Salt Tolerance of Chenopodium quinoa Willd, Grains of the Andes Influence of Salinity on Biomass Production, Yield, Composition of Reserves in the Seeds, Water and Solute Relations

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H. Lieth et al. (eds.), Mangroves and Halophytes
Restoration and Utilisation, 133–145. © Springer Science + Business Media B.V. 2008

This study has been carried out to investigate the protection and (pre-) adjustment of seeds and embryos under a highly saline environment. We have chosen Chenopodium quinoa because it is a common  crop for the population in the Andes, but according to our experiments a promising crop for the use on saline soils. Hardly little is known about salt-induced changes of the seed composition and viability of quinoa and the uptake and distribution of potentially toxic salts. We studied therefore the mechanisms responsible for seed protection, the yield, the viability, the seed structure and the content and localization of food reserves and nutrients.

 In contrast to glycophytes, Chenopodium quinoa was able to complete its life cycle and produced seeds even at seawater salinity. However, the growth furthermore, the yield, number of seeds, weight and seed dry matter per plant were significantly reduced in the presence of salinity. The content of proteins (as well as total N) increased significantly in the seeds whereas the content of total carbohydrates (as well as total C) decreased remarkably leading to the overall picture of a decreased C/N ratio.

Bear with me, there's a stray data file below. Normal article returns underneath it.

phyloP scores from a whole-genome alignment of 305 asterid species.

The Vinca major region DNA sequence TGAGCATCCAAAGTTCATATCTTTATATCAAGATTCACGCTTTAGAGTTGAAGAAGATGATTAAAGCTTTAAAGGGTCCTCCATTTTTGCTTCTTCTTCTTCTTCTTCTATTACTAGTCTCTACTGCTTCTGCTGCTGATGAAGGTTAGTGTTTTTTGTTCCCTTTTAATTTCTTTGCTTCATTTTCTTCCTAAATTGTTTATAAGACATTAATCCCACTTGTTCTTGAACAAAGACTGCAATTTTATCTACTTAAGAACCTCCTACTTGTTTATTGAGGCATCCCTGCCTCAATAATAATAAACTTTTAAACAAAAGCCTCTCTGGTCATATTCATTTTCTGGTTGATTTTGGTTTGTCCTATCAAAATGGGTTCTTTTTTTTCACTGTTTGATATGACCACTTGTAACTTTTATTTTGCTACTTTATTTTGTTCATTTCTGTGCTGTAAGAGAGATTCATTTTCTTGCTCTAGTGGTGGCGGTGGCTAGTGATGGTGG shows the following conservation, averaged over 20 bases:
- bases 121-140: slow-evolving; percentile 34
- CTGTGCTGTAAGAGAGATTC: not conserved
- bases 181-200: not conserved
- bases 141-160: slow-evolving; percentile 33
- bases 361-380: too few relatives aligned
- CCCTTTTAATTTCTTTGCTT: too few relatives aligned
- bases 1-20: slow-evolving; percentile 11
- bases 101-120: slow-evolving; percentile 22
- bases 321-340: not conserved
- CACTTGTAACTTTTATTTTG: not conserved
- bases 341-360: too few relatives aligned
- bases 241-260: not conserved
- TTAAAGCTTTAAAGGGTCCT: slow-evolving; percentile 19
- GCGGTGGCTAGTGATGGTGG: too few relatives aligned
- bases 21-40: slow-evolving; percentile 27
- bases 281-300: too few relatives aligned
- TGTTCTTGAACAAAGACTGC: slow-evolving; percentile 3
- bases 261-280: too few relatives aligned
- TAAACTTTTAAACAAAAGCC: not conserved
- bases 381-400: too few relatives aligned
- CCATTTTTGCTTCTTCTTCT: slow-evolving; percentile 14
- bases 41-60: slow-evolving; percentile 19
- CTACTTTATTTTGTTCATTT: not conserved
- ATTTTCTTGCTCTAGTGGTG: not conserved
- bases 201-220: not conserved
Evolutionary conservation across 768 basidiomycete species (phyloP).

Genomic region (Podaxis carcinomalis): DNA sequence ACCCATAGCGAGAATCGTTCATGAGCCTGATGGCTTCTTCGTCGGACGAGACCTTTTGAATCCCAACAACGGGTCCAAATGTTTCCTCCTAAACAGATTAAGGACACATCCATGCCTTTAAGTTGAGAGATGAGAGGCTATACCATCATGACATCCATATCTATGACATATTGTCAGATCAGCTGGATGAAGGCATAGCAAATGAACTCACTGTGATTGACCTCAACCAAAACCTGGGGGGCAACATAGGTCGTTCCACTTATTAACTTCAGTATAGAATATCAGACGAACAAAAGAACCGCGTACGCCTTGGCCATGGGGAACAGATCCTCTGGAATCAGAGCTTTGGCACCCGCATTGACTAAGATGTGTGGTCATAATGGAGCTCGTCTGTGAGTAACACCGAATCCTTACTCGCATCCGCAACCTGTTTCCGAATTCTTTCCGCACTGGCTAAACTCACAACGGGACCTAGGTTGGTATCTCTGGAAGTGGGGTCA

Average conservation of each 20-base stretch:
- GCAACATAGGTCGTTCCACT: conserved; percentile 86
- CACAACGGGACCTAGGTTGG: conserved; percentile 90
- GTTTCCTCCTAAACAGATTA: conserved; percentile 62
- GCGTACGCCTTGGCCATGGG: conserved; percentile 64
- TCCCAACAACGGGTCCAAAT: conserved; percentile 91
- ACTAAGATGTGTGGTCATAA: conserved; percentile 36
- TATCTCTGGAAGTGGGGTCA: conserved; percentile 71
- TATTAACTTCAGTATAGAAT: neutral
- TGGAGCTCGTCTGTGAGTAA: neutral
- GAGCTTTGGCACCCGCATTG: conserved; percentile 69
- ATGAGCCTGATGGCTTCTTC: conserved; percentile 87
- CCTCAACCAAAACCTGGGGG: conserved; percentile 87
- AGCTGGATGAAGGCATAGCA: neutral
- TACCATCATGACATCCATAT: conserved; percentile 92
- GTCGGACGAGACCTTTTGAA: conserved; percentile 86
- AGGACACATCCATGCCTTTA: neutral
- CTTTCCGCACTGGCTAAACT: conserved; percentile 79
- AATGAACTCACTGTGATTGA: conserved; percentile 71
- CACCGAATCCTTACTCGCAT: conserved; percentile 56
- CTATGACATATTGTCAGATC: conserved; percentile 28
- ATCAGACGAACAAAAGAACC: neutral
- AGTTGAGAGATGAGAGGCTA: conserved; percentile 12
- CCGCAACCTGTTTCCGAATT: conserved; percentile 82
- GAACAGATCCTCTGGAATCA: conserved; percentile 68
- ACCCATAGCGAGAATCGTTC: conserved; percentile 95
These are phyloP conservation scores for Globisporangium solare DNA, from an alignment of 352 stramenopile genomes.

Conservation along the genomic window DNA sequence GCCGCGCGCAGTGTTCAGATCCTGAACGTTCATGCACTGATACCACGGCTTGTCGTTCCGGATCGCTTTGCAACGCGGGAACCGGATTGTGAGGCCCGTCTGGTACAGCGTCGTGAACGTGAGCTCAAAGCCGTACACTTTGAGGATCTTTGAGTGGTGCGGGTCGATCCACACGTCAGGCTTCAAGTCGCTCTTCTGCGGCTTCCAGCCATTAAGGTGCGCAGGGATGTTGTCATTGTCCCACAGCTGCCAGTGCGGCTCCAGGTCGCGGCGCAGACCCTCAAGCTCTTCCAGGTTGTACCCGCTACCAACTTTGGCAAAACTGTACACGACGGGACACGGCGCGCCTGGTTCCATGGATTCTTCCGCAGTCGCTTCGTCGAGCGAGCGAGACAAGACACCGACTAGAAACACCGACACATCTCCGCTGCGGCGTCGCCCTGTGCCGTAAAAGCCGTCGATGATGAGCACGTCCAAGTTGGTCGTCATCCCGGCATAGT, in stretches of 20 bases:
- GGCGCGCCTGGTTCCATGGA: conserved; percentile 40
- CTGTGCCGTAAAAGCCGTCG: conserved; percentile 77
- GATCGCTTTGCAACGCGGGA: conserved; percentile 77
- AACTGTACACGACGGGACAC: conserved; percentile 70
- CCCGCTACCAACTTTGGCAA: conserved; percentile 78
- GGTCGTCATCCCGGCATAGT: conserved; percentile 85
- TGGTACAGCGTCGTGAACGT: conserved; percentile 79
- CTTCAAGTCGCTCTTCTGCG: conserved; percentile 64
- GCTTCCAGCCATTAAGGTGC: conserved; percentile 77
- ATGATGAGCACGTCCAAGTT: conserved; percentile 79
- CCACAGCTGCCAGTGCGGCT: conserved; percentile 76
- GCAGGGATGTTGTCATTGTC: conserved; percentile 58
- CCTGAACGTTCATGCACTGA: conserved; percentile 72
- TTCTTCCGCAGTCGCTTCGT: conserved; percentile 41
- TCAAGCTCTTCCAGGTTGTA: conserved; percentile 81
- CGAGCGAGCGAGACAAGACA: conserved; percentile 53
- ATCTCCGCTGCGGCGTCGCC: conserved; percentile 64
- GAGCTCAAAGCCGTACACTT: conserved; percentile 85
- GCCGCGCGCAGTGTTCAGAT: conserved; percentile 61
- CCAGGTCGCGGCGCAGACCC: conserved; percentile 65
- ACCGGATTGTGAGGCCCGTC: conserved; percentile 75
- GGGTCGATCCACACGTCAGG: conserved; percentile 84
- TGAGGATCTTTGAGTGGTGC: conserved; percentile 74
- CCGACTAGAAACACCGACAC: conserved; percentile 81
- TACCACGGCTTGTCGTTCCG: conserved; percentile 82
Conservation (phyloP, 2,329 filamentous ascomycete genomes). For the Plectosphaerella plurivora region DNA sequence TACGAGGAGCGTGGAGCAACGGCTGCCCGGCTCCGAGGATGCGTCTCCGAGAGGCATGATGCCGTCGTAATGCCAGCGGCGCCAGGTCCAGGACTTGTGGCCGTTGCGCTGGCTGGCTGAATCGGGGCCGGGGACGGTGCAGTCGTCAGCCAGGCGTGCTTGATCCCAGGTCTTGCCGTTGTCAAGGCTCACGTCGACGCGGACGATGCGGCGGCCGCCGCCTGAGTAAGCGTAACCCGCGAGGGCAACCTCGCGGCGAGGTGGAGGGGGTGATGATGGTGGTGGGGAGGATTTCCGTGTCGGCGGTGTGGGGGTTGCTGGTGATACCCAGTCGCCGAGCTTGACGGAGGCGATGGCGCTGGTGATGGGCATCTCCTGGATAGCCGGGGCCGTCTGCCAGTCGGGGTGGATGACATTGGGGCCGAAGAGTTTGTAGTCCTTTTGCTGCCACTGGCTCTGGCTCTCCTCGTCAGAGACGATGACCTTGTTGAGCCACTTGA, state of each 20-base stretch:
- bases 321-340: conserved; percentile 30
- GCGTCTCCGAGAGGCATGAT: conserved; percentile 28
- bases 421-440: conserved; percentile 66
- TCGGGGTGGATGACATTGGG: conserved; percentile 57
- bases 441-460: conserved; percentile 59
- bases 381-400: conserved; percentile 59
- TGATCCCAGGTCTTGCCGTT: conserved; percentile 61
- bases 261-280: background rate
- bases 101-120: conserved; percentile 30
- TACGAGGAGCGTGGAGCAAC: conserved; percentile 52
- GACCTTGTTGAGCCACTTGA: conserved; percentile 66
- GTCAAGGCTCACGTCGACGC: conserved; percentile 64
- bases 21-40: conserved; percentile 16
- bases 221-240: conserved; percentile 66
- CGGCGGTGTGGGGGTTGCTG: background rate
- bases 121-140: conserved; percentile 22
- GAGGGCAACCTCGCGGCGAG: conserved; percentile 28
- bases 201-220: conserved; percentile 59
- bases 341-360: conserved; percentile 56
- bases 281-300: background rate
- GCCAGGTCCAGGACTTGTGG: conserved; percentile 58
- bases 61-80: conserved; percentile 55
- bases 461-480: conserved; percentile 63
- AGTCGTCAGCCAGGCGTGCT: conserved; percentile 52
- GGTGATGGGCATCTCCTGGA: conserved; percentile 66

At high salinity the passage of NaCl into the seed was hindered. There seems to be a correlation between these effects, the salinity resistance of the plant and a possible preadjustment to saline conditions of the produced seed. However, further studies are essentially needed and it is advisable to study more intense the influence of salinity on the regulation of grain-filling, usability, genomics, gene expression and enzymology.

Equipped with these informations it is likely that plant breeder could develop targeted research projects and produce highly salt resistant, fertile and productive crops. Because of the presentation of this paper on the seminar with Venezuelan colleagues we have compared our results from the experiments with quinoa with findings from other crops.

 Although this enlarges the manuscript substantially it will help our colleagues to compare physiological function of quinoa with those of other plants they know from the references.

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